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Issue Date: September 2013


Bird Brains

Parma's pink punch line gets turned into public art.
John Hitch

Parma is taking Ernie “Ghoulardi” Anderson’s advice to “stay sick.” Once the late-night TV host’s favorite punch line, the suburb is hoping to have the last laugh with a public art project that gives wings to Ghoulardi’s stereotype of Parma being overrun with cheap plastic lawn birds. Following the model of downtown’s GuitarMania and AsiaTown’s Chinese zodiac installations, Flamingo Fever asks local artists to interpret the iconic 19-inch-tall plastic flamingos for display throughout the city’s Polish Village neighborhood. “We’re trying to take that negative image and turn it into a positive thing,” says Kathy Mabin, the event’s creator.

In the 1970s, Parma’s population peaked at just more than 100,000. Since then, the city has seen rough times, especially in the wake of the foreclosure crisis.

“I thought people needed to unite and do something about it before the blight takes over,” Mabin says.

She knew her project should incorporate flamingos. “There’s a lot of nostalgia involved,” says Mabin, who sports handmade flamingo earrings and displays some of the campy birds on her lawn. “It put Parma on the map.”

Mabin recruited her friend Terri Snider, a Parma artist who contributed pieces to GuitarMania and the St. Clair Superior Development Corp.’s zodiac art projects, to co-chair the event.

“When an area is in decline, you bring the artists in and everyone follows,” says Snider, noting that the model has helped rejuvenate Tremont and the Gordon Square Arts District.

Flamingo Fever includes 32 pieces, from a whimsical industrial-punk bird to a jigsaw version whose colors represent the city’s different ethnicities and religions. Snider’s entry is decked out in beach gear with Hawaiian-print shorts, surfboard and lei.

An Oct. 5 auction of the birds will raise money to beautify Parma’s business district on Ridge Road between Pearl Road and Thornton Drive. Mabin aims to raise about $2,500 to help create a small park.

“I remember the old Ghoulardi cracks,” says participating artist Anthony DeMarco. “If you can make that symbol positive, it can bring a little bit of closure and unite the community.”

Comments:
Tuesday, August 27, 2013 9:29:00 PM by J. Smetana
Good article. It is interesting to see an arts-based movement take shape in Parma of all places! Should be good for the city and especially the specific area it is intended to benefit. It will be interesting to see what type of park is created with the funds from this event.

However, I'm not sure what "rough times" the author is writing about. As a Parma resident, I can honestly say that Parma is experiencing good times rather than so-called rough times. If there has been a decline, it has been a shallow decline. Between the redevelopment of the Shoppes at Parma, revitalization of the commercial districts along Ridge and State Roads, decreasing crime, increasing median household income, and the low poverty rate, Parma appears to be doing quite well in most respects.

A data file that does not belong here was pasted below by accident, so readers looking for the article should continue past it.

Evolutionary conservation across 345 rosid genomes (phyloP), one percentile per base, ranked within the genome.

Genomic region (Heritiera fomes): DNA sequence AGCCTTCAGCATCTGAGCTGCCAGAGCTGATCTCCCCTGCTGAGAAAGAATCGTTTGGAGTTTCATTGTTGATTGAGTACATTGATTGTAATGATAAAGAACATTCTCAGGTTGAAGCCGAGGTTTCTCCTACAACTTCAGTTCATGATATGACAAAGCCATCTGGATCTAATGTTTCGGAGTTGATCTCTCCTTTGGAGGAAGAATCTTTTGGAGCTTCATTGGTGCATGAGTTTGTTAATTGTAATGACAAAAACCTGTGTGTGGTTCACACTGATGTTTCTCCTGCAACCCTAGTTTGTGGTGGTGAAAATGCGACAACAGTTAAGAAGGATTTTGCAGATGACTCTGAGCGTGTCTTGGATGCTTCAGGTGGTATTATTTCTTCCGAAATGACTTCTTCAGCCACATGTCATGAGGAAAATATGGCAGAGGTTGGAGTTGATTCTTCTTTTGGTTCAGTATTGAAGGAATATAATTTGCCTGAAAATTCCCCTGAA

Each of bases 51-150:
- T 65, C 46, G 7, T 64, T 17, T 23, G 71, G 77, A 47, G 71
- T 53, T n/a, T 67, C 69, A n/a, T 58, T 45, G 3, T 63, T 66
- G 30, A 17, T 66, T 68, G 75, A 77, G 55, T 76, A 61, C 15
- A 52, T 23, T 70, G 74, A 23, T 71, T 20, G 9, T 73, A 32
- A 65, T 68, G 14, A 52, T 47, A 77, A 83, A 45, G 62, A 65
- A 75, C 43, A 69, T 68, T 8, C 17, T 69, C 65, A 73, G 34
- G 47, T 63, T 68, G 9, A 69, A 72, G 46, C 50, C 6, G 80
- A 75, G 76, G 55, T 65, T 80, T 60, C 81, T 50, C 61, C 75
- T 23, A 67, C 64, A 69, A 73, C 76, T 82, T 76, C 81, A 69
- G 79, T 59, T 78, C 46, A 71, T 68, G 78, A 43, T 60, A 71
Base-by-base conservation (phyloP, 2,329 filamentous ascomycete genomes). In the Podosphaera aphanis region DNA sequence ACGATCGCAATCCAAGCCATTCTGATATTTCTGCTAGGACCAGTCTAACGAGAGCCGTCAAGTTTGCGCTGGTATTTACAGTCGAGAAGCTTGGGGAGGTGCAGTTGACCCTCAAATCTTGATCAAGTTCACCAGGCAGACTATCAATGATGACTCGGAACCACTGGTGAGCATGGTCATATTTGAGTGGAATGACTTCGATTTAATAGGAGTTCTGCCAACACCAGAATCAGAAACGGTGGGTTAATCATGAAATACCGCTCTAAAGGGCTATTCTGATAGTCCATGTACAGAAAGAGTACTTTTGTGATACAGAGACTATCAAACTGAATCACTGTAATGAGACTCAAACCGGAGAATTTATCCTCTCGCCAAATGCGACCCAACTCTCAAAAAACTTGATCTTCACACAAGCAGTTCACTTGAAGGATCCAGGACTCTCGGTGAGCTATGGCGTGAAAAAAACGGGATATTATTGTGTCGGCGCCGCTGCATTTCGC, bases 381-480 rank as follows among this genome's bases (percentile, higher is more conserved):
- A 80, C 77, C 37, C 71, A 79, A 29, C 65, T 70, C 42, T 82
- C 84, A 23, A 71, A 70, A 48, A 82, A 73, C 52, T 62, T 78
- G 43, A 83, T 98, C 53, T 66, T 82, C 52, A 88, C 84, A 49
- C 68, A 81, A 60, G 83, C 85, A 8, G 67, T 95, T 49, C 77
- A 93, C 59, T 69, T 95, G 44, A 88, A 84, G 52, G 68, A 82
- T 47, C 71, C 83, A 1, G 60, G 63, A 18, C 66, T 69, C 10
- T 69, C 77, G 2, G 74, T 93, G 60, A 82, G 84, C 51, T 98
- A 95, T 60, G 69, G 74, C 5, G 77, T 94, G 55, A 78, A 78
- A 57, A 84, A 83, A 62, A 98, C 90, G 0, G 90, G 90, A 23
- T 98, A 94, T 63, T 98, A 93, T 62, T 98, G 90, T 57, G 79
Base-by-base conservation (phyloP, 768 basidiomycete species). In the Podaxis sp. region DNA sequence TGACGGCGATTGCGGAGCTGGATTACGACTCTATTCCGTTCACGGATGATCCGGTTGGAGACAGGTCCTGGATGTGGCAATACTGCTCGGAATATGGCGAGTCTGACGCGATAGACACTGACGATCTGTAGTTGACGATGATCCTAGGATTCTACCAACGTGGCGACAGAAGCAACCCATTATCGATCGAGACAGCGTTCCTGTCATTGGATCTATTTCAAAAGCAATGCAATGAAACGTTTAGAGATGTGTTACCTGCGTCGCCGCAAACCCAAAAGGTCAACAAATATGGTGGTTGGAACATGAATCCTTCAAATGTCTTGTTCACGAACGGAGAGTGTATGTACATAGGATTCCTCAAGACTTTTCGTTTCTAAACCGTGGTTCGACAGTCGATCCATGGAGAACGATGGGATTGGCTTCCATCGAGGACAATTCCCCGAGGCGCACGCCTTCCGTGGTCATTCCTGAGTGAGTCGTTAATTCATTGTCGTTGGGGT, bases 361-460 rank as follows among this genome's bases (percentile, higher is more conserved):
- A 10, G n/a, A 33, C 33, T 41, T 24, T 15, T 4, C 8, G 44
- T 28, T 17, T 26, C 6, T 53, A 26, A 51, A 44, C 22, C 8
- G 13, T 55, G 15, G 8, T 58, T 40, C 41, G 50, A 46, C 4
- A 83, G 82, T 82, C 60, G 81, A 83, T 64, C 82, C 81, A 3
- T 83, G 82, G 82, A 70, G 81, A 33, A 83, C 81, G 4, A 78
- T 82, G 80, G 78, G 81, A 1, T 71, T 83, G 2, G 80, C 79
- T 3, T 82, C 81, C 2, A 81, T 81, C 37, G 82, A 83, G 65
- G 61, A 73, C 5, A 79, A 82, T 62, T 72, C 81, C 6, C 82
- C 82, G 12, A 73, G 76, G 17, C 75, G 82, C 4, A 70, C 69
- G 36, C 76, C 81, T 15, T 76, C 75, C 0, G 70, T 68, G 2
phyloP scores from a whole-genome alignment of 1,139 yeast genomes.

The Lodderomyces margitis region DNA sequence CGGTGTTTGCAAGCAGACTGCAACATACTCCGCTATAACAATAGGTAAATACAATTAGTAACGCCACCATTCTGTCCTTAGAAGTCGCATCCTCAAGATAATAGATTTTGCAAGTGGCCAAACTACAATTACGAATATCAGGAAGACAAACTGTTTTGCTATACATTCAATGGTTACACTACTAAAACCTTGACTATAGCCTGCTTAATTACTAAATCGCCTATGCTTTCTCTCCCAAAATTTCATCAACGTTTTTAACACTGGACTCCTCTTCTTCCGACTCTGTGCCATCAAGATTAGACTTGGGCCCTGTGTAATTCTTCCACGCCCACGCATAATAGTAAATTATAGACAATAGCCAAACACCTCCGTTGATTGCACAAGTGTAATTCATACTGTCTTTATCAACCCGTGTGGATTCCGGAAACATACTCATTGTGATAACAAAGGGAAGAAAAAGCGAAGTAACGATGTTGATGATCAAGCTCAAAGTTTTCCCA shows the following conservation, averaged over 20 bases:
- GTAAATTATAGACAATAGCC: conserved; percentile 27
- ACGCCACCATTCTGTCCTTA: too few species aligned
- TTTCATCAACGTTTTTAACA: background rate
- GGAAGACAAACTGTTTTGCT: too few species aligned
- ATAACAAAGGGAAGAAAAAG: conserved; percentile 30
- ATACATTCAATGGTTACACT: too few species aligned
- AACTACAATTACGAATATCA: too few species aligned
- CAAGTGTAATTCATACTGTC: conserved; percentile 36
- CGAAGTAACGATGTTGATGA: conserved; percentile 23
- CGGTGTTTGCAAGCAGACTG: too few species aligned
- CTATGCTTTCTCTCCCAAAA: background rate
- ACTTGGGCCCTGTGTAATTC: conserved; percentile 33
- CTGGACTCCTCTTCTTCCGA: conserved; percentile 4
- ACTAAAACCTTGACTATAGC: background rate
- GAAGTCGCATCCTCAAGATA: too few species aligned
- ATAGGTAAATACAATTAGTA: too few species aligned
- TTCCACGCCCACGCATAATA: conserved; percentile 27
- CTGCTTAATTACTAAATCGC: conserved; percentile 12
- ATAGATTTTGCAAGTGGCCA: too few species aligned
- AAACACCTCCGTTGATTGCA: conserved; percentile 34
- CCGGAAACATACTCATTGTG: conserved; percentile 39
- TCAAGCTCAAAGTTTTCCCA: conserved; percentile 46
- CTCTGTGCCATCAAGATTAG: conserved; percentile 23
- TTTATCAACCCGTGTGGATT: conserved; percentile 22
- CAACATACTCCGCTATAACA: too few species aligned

The foreclosure crisis was a nationwide epidemic, certainly not limited to Parma. While it's true that housing prices have declined in Parma, they have declined in practically all of Cleveland's suburbs since 2007. Cleveland Magazine's annual "Rating the Suburbs" feature will confirm that Cleveland Heights, Lakewood, Moreland Hills, North Olmsted, Parma Heights, Solon, Twinsburg, Strongsville, Brecksville, North Royalton, University Heights, Westlake, and many other communities have experienced a comparable decline in housing prices since 2007.

Poverty has also sharply increased in places like Strongsville (136% increase in poverty) and Rocky River (170% increase in poverty) since 2010. Rising poverty in Parma (69% increase) is quite low, especially considering it is the seventh largest city in Ohio and Cleveland's largest suburb. When Parma's poverty rate (8.3%) is compared to other larger cities in the Cleveland area such as Lakewood (17.1%), Cleveland Heights (19.3%), Elyria (16.5%), Euclid (17%), and Lorain (28.8%), it becomes clear that Parma is in much better shape than some have unfortunately been led to believe.

Median household income in Parma (~$50,000) is also higher than many other nearby communities, including those larger poverty-burdened communities mentioned above, and is more than double that of Cleveland. A quick look at the US Census and some number crunching should remove all doubt that Parma is experiencing rough times relative to other nearby communities.

Likewise, since 2009, the crime rate in Parma continues to decrease and remains very low. The crime rate in Parma is nearly identical to that of Lakewood, which is also one of the safest communities in the Cleveland area.

These so-called rough times in Parma appear to be non-existent for most Parma residents. Parma is experiencing good times and is bouncing back from the Great Recession in an amazing way. Glad I live in Parma!

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